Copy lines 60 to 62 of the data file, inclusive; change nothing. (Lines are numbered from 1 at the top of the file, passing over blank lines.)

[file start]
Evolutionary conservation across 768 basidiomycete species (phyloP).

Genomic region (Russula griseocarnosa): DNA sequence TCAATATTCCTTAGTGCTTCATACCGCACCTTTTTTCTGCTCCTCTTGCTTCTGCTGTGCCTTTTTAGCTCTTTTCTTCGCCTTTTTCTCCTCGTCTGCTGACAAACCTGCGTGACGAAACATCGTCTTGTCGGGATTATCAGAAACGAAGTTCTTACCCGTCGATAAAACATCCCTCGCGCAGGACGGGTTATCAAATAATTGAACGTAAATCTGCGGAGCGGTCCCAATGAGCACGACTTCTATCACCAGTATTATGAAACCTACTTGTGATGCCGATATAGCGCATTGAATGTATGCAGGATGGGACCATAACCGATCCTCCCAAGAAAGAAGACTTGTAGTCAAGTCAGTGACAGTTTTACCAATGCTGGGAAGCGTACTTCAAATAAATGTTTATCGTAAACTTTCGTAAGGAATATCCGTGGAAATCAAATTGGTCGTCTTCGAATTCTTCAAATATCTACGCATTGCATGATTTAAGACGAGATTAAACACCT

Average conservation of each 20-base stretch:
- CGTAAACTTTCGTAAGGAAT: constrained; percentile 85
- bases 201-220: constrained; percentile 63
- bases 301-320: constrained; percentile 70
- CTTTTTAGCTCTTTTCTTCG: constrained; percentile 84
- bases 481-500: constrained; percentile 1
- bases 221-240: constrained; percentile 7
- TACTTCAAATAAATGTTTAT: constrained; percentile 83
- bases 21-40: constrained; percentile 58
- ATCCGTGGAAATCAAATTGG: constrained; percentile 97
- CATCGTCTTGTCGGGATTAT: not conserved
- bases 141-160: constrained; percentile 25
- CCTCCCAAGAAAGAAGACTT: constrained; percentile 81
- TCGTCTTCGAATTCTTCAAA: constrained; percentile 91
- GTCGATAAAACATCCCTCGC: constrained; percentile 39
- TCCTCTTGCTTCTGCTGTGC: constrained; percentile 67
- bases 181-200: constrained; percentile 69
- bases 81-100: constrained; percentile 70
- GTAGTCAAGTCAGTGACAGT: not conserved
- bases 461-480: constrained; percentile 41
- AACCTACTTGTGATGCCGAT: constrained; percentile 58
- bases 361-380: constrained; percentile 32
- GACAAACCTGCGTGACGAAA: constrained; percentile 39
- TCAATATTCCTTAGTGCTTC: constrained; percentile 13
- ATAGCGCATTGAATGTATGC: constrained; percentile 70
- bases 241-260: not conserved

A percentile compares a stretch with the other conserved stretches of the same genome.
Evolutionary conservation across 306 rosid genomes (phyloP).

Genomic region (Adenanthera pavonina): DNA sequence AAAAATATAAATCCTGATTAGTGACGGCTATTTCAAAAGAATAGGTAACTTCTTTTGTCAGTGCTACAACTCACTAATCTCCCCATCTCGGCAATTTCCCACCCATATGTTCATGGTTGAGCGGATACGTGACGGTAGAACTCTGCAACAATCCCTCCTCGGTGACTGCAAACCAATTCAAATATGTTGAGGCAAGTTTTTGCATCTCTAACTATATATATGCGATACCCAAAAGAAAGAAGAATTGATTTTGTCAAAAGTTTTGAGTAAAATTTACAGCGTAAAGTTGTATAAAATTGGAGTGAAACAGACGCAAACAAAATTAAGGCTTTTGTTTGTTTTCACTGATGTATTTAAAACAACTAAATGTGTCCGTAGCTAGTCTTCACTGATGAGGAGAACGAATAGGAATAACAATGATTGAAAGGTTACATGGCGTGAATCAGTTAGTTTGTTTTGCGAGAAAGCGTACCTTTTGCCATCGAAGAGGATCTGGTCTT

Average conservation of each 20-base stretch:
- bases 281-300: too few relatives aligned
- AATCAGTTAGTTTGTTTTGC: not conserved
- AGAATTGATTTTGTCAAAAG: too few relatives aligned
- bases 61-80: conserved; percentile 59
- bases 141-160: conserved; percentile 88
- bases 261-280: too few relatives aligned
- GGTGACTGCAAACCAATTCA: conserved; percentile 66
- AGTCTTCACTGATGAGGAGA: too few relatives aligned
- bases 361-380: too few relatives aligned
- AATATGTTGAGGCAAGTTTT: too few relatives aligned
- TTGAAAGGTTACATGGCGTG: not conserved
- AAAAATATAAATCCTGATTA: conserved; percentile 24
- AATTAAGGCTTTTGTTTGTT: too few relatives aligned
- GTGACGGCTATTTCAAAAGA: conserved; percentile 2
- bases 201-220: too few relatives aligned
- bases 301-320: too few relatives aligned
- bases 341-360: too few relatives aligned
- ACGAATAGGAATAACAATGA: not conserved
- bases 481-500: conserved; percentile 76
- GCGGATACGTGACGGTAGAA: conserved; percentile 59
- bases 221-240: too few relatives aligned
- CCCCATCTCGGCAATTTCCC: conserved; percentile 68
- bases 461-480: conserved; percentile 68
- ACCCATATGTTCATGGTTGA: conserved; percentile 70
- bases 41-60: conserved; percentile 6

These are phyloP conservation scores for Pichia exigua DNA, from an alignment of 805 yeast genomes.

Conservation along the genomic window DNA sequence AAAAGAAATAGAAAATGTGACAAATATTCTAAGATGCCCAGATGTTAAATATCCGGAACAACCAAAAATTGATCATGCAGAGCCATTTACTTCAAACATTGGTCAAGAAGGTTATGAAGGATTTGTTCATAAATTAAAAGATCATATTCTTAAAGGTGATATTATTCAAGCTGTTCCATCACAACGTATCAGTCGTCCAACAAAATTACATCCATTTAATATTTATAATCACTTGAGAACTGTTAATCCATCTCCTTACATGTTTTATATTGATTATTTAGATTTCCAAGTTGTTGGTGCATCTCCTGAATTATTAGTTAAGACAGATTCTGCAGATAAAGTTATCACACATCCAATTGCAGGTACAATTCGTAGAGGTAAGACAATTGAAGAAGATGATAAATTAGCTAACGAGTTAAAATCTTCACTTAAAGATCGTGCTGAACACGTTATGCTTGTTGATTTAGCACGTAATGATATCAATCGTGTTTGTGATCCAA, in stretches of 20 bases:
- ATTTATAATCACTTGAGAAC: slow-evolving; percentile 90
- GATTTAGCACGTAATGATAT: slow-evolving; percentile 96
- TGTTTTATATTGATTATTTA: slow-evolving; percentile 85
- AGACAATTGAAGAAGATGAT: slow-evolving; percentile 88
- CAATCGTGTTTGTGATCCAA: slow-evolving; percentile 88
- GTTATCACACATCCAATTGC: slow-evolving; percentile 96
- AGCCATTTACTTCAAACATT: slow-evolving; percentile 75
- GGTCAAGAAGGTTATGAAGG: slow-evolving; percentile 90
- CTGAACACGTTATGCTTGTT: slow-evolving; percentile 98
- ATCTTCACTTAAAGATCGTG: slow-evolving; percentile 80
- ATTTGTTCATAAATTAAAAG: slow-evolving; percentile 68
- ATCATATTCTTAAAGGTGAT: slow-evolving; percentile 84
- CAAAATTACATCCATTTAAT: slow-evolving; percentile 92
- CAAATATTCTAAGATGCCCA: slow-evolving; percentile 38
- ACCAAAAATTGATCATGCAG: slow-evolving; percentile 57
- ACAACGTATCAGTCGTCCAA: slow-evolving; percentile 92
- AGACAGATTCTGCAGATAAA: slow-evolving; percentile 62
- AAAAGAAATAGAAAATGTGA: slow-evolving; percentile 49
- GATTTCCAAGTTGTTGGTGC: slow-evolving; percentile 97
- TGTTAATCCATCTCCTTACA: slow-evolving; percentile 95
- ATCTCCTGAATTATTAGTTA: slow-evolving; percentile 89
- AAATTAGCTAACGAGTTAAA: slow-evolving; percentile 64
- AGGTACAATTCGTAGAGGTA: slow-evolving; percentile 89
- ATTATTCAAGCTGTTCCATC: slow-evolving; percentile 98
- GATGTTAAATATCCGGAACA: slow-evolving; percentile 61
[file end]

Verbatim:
- ATTTATAATCACTTGAGAAC: slow-evolving; percentile 90
- GATTTAGCACGTAATGATAT: slow-evolving; percentile 96
- TGTTTTATATTGATTATTTA: slow-evolving; percentile 85